• Search Google Scholar
    • Export Citation
  • 18.

    Foster EHawkins AAdamson A. Young Person’s Food Atlas—Secondary. London, UK: Food Standards Agency; 2010.

  • 19.

    Frayn KN. Calculation of substrate oxidation in vivo from gaseous exchange. J Appl Physiol Respir Environ Exerc Physiol. 1983;55(2):62834. PubMed ID: 6618956

    • PubMed
    • Search Google Scholar
    • Export Citation
  • 20.

    Frémeaux AEMallam KMMetcalf BSHosking JVoss LDWilkin TJ. The impact of school-time activity on total physical activity: the activitystat hypothesis. Int J Obes. 2011;35(10):127783. doi:

    • Crossref
    • Search Google Scholar
    • Export Citation
  • 21.

    Goodman AMackett RLPaskins J. Activity compensation and activity synergy in British 8–13 year olds. Prev Med. 2011;53(4-5):2938. PubMed ID: 21820009 doi:

    • Crossref
    • PubMed
    • Search Google Scholar
    • Export Citation
  • 22.

    Gregersen NTFlint ABitz CBlundell JERaben AAstrup A. Reproducibility and power of ad libitum energy intake assessed by repeated single meals. Am J Clin Nutr. 2008;87(5):127781. PubMed ID: 18469250 doi:

    • Crossref
    • PubMed
    • Search Google Scholar
    • Export Citation
  • 23.

    Health and Social Care Information Centre. Health Survey for England 2015: Children’s body mass index, overweight and obesity. 2015. http://digital.nhs.uk/catalogue/PUB22610. Accessed January 25 2018.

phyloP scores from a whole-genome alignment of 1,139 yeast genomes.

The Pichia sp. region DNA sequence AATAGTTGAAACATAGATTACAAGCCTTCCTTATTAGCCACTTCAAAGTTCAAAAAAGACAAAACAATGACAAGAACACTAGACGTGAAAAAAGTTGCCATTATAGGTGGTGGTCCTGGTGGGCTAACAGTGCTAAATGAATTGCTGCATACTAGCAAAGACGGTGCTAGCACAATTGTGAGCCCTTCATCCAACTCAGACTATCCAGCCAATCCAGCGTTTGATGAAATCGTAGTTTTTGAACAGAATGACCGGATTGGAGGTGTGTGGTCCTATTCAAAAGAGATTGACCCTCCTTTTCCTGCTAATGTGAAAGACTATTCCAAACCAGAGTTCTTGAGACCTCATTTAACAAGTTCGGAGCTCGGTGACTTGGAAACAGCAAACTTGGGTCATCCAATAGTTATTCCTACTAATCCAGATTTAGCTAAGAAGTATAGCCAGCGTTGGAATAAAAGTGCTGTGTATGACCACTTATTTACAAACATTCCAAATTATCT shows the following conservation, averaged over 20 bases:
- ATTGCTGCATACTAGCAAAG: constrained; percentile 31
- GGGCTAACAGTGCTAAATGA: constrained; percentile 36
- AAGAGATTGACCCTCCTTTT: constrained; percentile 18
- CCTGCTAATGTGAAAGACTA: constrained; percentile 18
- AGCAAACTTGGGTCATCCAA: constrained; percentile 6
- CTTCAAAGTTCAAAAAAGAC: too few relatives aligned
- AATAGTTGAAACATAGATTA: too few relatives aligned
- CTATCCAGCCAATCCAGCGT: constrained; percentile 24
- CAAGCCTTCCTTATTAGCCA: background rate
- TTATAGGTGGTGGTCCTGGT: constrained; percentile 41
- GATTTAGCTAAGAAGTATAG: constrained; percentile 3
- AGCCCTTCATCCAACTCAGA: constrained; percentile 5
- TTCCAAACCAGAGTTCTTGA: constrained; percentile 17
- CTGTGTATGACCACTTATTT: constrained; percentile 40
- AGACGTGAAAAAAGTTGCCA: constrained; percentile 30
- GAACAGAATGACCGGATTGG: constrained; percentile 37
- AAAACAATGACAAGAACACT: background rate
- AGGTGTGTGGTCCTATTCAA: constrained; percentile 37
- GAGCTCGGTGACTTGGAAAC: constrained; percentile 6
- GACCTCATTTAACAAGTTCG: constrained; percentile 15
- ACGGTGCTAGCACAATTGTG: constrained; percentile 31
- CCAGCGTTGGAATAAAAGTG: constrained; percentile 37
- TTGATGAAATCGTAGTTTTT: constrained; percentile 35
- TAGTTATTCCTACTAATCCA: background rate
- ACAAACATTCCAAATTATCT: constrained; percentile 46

• PubMed
    • Export Citation
  • 24.

    King NACaudwell PHopkins Met al. Metabolic and behavioural compensatory responses to exercise interventions: barriers to weight loss. Obesity. 2007;15(6):137383. PubMed ID: 17557973 doi:

    • Crossref
    • PubMed
    • Search Google Scholar
    • Export Citation
  • 25.

    King NAHester JGately PJ. The effect of a medium-term activity- and diet-induced energy deficit on subjective appetite sensations in obese children. Int J Obes. 2007;31(2):3349. doi:

    • Crossref
    • Search Google Scholar
    • Export Citation
  • 26.

    King NAHopkins MCaudwell PStubbs RJBlundell JE. Beneficial effects of exercise: shifting the focus from body weight to other markers of health. Br J Sports Med. 2009;43:9247. PubMed ID: 19793728 doi:

    • Crossref
    • PubMed
    • Search Google Scholar
    • Export Citation
  • 27.

    King NAHopkins MCaudwell PStubbs RJBlundell JE. Individual variability following 12 weeks of supervised exercise: identification and characterisation of compensation for exercise-induced weight loss. Int J Obes. 2008;32(1):17784. doi:

    • Crossref
    • Search Google Scholar
    • Export Citation
  • 28.

    King NAHorner KHills APet al. Exercise, appetite and weight management: understanding the compensatory responses in eating behaviour and how they contribute to variability in exercise-induced weight loss. Brit J Sport Med. 2012;46(5):31522. doi:

    • Crossref
    • Search Google Scholar
    • Export Citation
  • 29.

    Livingstone MBERobson PJWallace JMW. Issues in dietary intake assessment of children and adolescents. Br J Nutr. 2004;92(2):S21322. doi:

  • 30.

    Manore MMBrown KHoutkooper Let al. Energy balance at a crossroads: translating the science into action. Med Sci Sports Exer. 2014;46(7):146673. doi:

    • Crossref
    • Search Google Scholar
    • Export Citation
  • 31.

    Massie RSmith BTolfrey K. Recommendations for recruiting and retaining adolescent girls in chronic exercise (training) research studies. Sports. 2015;3(3):21935. doi: